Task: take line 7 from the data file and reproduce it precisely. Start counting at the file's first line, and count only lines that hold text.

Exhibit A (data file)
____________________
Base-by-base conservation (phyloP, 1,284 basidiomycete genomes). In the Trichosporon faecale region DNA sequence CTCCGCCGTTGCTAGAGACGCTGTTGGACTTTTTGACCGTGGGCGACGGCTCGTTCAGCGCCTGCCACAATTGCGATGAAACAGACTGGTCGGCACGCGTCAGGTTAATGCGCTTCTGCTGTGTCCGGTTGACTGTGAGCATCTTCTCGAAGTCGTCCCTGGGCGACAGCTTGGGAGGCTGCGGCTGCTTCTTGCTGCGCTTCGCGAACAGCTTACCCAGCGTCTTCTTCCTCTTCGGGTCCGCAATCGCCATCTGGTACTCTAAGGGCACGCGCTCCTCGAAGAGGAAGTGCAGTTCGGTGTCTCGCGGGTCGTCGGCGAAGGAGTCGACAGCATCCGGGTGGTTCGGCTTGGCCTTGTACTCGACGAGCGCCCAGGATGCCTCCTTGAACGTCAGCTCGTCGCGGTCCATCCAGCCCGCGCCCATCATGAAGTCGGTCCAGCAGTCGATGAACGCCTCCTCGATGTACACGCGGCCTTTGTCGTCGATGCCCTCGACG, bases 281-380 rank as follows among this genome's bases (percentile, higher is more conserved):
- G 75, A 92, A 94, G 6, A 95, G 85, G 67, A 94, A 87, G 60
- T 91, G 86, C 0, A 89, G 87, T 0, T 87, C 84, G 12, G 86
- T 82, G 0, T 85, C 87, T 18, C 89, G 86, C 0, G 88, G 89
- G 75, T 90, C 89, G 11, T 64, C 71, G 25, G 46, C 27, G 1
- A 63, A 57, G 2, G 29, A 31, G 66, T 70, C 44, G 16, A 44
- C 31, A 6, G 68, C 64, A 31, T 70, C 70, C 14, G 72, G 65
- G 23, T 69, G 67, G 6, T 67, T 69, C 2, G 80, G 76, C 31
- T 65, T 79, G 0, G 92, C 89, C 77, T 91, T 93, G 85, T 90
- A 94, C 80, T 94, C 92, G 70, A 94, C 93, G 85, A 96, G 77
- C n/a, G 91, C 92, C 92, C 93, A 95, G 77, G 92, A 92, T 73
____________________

- C 31, A 6, G 68, C 64, A 31, T 70, C 70, C 14, G 72, G 65